Role of environmental, historical and spatial processes in the structure of Neotropical primate communities: contrasting taxonomic and phylogenetic perspectives

Authors

  • Maria Mercedes Gavilanez,

    Corresponding author
    1. Department of Biological Sciences, Louisiana State University, Baton Rouge, LA, USA
    • Correspondence: Maria Mercedes Gavilanez, Department of Biological Sciences, Louisiana State University, 107 Life Sciences Building, Baton Rouge, LA 70803, USA.

      E-mail: mgavil2@tigers.lsu.edu

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  • Richard D. Stevens

    1. Department of Biological Sciences, Louisiana State University, Baton Rouge, LA, USA
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Abstract

Aim

To evaluate relative importance of niche, historical and spatial processes on the taxonomic and phylogenetic structure of primate communities.

Location

Neotropics.

Methods

Data on community composition for 74 sites were gathered from the literature. Communities were characterized based on taxonomic and phylogenetic composition. Three predictive matrices were used as explanatory variables representing ecological (environmental), historical (riverine barriers and Pleistocene refugia) and dispersal-based spatial hypotheses (spatial principal coordinates of neighbour matrices vectors based on geographic coordinates). Variation partitioning analyses were used to decouple independent and shared effects. Permutation procedures based on redundancy analysis were used to determine if explained variation was statistically significant.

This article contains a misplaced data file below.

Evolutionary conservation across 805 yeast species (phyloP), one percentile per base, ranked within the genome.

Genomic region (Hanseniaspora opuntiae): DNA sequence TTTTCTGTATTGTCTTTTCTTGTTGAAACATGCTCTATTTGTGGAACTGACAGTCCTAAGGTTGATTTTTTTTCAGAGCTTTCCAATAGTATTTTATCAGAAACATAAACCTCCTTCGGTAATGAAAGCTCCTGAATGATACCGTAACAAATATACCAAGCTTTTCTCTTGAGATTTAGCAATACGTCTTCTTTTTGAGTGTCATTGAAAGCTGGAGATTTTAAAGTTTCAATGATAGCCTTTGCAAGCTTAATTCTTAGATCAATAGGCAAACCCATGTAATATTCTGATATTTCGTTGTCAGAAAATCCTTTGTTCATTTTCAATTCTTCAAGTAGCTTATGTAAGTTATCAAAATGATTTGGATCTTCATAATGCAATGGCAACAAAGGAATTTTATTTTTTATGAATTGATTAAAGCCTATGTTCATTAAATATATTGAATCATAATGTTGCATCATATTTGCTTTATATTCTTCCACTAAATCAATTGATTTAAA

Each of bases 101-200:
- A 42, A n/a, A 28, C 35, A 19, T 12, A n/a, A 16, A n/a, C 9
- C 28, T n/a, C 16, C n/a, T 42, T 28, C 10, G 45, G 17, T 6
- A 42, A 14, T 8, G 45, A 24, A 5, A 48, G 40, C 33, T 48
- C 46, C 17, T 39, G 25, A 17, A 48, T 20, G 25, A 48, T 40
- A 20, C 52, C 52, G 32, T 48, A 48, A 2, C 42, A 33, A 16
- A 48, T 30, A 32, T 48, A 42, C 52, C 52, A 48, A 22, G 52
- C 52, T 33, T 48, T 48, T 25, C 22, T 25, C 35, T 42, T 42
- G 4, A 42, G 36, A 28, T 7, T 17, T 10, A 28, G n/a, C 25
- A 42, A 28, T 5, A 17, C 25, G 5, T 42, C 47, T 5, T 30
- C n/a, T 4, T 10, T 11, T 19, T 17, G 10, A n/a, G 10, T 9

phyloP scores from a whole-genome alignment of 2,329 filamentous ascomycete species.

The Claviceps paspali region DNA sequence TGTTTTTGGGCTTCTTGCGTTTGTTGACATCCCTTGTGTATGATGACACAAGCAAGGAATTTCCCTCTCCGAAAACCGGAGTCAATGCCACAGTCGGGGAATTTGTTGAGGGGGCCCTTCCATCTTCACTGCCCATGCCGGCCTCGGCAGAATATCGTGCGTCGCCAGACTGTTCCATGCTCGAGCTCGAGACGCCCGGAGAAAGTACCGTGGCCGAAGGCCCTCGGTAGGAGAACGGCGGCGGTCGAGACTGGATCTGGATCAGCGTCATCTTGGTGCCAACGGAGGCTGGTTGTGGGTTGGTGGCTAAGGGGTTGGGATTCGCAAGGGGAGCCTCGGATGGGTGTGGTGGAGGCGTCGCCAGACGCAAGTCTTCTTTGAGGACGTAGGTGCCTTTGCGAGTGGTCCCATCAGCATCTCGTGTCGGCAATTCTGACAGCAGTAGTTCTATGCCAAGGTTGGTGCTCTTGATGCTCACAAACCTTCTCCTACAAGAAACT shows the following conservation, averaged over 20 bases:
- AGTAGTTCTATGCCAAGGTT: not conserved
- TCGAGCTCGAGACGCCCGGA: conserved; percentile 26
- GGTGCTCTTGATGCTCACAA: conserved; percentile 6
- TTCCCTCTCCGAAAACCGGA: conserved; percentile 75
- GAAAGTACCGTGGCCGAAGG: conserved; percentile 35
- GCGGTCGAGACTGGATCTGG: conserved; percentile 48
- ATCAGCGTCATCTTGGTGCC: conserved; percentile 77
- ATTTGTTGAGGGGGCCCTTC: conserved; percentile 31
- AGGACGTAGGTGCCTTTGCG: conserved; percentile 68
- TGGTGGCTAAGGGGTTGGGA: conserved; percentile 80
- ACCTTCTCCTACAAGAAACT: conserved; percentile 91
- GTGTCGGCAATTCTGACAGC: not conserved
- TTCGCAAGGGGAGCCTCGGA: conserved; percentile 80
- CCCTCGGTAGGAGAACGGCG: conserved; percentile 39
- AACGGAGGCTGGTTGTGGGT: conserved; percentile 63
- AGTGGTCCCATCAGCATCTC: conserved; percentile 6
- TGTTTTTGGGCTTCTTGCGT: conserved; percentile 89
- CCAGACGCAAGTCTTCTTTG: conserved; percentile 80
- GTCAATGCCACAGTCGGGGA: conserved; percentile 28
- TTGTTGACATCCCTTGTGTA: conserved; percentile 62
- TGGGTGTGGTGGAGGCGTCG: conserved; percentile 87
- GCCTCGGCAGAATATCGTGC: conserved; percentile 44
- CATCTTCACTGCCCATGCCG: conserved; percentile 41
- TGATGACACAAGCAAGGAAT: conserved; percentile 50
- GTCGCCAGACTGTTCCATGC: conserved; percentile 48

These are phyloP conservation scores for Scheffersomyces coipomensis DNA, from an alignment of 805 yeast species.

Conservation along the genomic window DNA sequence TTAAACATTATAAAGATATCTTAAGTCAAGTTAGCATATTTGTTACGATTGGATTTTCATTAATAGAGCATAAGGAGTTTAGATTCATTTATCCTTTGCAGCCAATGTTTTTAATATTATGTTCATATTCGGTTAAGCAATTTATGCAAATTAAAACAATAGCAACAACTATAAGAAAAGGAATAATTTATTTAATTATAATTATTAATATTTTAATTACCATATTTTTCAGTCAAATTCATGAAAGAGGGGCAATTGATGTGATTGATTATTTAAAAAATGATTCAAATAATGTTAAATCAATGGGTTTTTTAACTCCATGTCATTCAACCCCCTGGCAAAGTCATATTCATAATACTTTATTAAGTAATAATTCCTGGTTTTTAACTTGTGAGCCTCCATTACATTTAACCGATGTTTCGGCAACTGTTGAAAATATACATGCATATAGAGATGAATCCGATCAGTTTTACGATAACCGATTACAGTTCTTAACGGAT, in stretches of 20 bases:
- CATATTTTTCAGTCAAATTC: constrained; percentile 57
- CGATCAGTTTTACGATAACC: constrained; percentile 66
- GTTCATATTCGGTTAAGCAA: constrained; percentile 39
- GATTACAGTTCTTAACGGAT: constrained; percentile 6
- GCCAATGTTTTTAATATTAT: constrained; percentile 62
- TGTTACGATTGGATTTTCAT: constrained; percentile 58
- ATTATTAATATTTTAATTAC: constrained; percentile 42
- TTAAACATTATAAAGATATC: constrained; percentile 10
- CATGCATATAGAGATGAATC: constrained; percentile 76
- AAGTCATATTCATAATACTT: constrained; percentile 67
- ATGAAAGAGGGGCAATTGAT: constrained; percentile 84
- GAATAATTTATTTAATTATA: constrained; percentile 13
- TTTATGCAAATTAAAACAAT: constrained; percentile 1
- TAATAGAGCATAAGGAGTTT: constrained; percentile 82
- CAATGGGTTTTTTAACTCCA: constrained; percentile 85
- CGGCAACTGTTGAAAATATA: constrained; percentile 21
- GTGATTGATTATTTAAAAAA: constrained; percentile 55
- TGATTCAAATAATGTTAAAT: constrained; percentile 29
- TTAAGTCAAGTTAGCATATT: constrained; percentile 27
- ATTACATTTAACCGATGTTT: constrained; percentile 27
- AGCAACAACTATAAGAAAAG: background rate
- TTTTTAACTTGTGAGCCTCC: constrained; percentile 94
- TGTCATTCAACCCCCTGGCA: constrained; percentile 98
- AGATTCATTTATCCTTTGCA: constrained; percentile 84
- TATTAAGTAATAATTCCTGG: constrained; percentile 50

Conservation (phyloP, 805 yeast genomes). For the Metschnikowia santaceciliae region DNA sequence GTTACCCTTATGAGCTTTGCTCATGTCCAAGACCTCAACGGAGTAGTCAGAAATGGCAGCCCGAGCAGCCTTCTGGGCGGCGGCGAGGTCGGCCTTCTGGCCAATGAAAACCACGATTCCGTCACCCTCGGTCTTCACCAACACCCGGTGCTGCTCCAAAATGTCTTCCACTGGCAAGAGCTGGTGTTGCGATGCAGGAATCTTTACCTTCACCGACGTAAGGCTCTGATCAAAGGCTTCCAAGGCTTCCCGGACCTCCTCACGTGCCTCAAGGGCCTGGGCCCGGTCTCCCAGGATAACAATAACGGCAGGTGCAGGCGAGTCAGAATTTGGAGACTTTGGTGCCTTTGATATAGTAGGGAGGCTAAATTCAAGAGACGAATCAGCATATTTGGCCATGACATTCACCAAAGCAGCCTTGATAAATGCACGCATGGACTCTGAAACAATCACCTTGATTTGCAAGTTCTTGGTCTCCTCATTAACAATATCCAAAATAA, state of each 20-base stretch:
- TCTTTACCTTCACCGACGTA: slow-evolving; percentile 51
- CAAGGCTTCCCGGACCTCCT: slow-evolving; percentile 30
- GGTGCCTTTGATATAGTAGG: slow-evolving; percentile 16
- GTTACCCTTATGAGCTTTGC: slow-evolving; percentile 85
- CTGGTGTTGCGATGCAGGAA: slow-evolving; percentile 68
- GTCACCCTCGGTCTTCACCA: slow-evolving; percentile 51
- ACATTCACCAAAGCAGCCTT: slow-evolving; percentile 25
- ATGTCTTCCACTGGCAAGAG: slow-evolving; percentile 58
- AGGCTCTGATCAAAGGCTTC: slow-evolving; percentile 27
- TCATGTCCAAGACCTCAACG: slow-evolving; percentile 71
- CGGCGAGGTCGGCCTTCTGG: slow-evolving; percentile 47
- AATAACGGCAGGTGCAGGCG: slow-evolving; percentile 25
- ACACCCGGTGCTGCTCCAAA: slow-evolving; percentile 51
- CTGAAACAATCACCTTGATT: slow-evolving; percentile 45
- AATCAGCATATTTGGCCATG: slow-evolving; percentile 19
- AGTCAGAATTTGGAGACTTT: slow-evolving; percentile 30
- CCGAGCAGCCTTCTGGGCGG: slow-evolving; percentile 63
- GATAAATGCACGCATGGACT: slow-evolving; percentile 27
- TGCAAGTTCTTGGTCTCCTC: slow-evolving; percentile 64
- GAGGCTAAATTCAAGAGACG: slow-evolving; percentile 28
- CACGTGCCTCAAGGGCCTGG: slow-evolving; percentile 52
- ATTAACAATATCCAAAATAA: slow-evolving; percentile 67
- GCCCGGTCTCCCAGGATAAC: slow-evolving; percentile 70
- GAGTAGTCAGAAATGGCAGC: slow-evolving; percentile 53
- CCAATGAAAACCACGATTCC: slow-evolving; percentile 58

Results

Forty-nine per cent of variation in taxonomic structure and 66% of variation in phylogenetic structure was explained by selected predictor variables. Independent effects of spatial variables explained the largest portion of variation in both diversity metrics. Fractions representing shared effects of historical and spatial variables, and of all variables combined, were also large and significant. Independent effects of environmental and historical variables were small to non-existent (< 4%). When analysing each phylogenetic metric independently the relative contributions of shared fractions changed, although the independent spatial fraction remained the most important predictor.

Main conclusions

Our results show that purely spatial processes, such as dispersal limitation, may play a stronger role in structuring primate communities than niche mechanisms and historical events. Furthermore, we find that the influence of ecological and evolutionary mechanisms is conflated with spatial processes, suggesting that community structure is determined jointly by spatial mechanisms reflecting environmental gradients and biogeographical processes. Although the relative contributions of each predictor variable were similar between taxonomic and phylogenetic metrics, a deeper examination of phylogenetic metrics suggests that ecological, historical and spatial mechanisms interact in complex ways to determine current patterns of phylogenetic community structure.

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